“Everyone?” I said, surprised and a little incredulous.
“Everyone,” said Galentin. “It was a special spell that encompassed the entire city and removed everyone’s memory of everything connected to the disposal.”
“But you remember.”
“Only that it happened.”
I shook my head. “That seems… “
“Unbelievable. They were that terrified of the statues?”
“Wouldn’t you be?” said Galentin.
We were all silent for a while thinking about that.
“Reaper made it sound as though he defeated them quite easily.”
“Probably he did,” said Ysmelda. “He’s the finest swordsman I’ve ever seen.”
“The best in the world,” said Galentin.
“But what he can do easily, might be impossible for anyone else.”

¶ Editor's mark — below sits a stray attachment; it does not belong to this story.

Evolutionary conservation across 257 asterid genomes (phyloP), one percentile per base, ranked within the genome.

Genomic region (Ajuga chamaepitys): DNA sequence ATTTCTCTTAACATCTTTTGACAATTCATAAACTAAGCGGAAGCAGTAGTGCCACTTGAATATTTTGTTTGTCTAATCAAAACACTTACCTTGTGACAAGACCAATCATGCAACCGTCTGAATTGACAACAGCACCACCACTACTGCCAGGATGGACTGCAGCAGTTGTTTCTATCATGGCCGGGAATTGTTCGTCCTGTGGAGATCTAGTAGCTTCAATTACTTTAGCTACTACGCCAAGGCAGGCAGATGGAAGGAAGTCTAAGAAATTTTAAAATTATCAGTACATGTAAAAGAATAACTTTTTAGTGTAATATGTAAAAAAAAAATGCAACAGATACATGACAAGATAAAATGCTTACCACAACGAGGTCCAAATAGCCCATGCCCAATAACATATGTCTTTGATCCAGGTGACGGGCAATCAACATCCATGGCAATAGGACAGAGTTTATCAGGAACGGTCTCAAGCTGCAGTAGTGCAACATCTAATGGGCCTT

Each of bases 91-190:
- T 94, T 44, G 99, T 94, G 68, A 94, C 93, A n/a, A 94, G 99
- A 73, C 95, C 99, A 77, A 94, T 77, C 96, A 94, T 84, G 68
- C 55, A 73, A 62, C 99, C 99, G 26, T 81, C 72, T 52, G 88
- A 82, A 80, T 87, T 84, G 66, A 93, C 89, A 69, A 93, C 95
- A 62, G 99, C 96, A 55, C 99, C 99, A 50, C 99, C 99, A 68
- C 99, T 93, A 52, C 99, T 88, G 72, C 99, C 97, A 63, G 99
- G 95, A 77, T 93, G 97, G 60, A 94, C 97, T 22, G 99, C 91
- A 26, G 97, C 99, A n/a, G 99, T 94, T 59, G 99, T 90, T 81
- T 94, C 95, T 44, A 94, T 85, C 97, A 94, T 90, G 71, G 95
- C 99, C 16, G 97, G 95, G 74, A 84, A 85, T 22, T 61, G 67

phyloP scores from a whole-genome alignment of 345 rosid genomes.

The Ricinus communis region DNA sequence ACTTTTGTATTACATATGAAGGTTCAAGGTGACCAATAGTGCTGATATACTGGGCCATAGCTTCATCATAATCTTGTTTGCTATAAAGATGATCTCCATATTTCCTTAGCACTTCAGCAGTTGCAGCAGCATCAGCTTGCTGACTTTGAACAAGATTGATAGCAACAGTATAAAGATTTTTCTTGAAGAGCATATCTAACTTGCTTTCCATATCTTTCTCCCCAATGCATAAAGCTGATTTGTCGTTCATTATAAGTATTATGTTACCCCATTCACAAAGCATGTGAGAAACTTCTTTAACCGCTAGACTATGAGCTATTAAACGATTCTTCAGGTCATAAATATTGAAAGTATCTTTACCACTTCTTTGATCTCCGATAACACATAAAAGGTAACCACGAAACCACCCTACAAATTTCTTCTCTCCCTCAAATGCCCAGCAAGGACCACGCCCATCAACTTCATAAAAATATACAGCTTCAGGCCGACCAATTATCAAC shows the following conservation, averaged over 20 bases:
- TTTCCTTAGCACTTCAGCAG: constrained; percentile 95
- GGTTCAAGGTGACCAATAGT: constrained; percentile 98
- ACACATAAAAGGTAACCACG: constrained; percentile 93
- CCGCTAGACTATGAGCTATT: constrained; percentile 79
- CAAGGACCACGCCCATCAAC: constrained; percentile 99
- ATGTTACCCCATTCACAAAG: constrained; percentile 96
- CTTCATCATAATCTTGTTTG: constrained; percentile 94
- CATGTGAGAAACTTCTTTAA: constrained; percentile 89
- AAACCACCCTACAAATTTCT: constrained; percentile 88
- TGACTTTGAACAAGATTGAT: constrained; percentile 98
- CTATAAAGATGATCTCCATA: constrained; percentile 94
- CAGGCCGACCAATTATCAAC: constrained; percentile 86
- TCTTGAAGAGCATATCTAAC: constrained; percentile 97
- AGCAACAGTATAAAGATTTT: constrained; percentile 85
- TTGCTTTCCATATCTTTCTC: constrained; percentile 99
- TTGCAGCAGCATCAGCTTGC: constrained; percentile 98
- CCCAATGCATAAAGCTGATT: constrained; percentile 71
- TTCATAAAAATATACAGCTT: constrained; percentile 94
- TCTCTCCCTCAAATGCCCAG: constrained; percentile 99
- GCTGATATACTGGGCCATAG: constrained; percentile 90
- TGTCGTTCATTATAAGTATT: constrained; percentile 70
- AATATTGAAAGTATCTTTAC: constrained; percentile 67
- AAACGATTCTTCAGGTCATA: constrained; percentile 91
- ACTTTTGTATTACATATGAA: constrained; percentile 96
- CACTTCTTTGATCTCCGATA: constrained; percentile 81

I nodded. “And he often passes off the impossible as though it were the everyday.”
“It only helps his reputation.”
“There is that.”
We fell silent again, each of us lost in our own thoughts as we sipped our tea.
“I saw the statues when they were dragged out,” said Galentin after several long minutes, voice quiet and thoughtful. “They were covered in blood and dust and we had to knock down that whole part of the palace because the damage they did made the whole building structurally unsound. There were dozens of bodies, too. Most of Baldur’s court died that day, killed by the statues. I think the survivors have a right to be terrified of them.”
“The survivors of what?” said King Xantin from the doorway.
“Ah. Writer. Good to meet you at last.” We clasped forearms in greeting. “Sit, please. Don’t let me disturb your conversation.”
“I think we’d all rather you did disturb it, your majesty. It has been a rather disturbing conversation.”
“We told him about the Interment.”